It’s an uncomfortable truth about apologies. Forgiveness isn’t part of an automatic algorithm: Do bad, apologize, receive forgiveness As children, we’re taught this are the rules. But that script can be abused and often is by people who want to continue “doing bad”, trying to force forgiveness out of the person or people wronged. If an apology is viewed as currency, does this apology match up to the wrong that was done? So, that’s another way to look at apologies.

It’s an uncomfortable truth about apologies. Forgiveness isn’t part of an automatic algorithm:

Do bad,
apologize,
receive forgiveness

As children, we’re taught this are the rules.

But that script can be abused and often is by people who want to continue “doing bad”, trying to force forgiveness out of the person or people wronged.

If an apology is viewed as currency, does this apology match up to the wrong that was done?

So, that’s another way to look at apologies.

I think this apology was enough in this case.
But let’s say someone wrote a book about genocide that inspired thousands of people to commit crimes and murders.

Author stands up and says: “I am ashamed of what I wrote and I apologize”.

That’s why I bring up “doesn’t have to accept”. Not for this case but in case someone lifts what Beta O’Rourke says and uses it in a situation where it doesn’t fit.

But in this case, it was the right response.

—–

No. I’m taking about the currency of an apology.

This is a good and correct transaction following the pattern:

Do bad.
Apologize.
Receive forgiveness.

——

I don’t much remember what Franken did – I seem to remember pictures and then he was out, but I didn’t follow it closely.

At this point, with digging-up-past being a daily norm, knowing how to appropriately respond is crucial. I find Kavanaugh’s response to his own past to be a very wrong approach and is taking down a lot of people with him who are walking shoulder-to-shoulder.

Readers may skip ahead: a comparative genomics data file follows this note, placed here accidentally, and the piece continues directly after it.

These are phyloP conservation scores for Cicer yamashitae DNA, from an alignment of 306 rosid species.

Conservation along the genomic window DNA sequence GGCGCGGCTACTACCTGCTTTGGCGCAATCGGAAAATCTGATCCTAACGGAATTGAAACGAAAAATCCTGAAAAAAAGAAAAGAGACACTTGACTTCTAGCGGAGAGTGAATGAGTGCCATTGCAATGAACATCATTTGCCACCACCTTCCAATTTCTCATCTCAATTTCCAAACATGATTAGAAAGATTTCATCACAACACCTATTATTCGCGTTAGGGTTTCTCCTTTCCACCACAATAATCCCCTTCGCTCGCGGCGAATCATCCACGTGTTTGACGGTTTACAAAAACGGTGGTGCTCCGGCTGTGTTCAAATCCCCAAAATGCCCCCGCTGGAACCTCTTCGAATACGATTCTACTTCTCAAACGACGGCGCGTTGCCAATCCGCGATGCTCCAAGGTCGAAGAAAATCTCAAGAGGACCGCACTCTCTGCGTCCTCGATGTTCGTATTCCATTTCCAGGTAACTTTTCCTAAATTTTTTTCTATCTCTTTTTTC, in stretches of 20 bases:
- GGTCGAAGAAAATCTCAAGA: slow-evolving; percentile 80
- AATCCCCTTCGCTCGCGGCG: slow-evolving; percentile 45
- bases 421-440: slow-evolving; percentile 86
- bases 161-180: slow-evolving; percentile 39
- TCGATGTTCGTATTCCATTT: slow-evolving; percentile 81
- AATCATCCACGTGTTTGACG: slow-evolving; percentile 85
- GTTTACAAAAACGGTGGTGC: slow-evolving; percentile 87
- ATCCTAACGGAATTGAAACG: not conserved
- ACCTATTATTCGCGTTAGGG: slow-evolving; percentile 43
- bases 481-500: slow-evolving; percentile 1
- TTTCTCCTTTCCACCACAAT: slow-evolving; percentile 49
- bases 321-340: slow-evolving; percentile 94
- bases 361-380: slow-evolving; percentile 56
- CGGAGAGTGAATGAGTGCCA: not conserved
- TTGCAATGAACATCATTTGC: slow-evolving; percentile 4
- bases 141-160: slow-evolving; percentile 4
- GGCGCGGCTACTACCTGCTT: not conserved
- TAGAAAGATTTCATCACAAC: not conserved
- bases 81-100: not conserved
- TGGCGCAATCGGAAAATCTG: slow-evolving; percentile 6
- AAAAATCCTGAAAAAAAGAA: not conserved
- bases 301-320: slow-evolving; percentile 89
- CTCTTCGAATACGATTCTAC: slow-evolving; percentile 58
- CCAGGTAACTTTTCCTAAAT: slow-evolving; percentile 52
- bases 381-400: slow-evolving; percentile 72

O’Rourke responded correctly.

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I’m generalizing the world of apologies because I’m working through my own thoughts about the whole thing, not just these cases.

I can remember doing wrong as a kid, apologizing and getting back “Your sorry isn’t good enough”. That left me confused. Puzzled me.

I knew the formula:
Do bad, if caught, apologize, get forgiven. All automatic.

But it wasn’t always automatic. Why wasn’t it? So, it’s just something that always fascinated me since.

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It’s probably wrong of me to use O’Rourke’s situation as “test case” for my own algorithms, perhaps it’s disrespectful in some way, or gives the appearance of an inability to separate the trivial from the significant.

I know the difference for me but I don’t walk in everybody else’s shoes in all cases, so I continually test and refine the parameters for my social algorithms as I learn.

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As a kid, I thought I understood the rules: If you do wrong and get caught, apologize and receive forgiveness. But then I’d get baffled when I’d hear, “But your sorry wasn’t good enough”. I didn’t yet understand – I thought I was following the rules. So, through the years, I’ve learned and continue to. Communication is transactional, what I think isn’t what another person thinks, the value of words is contextual, stuff like that.

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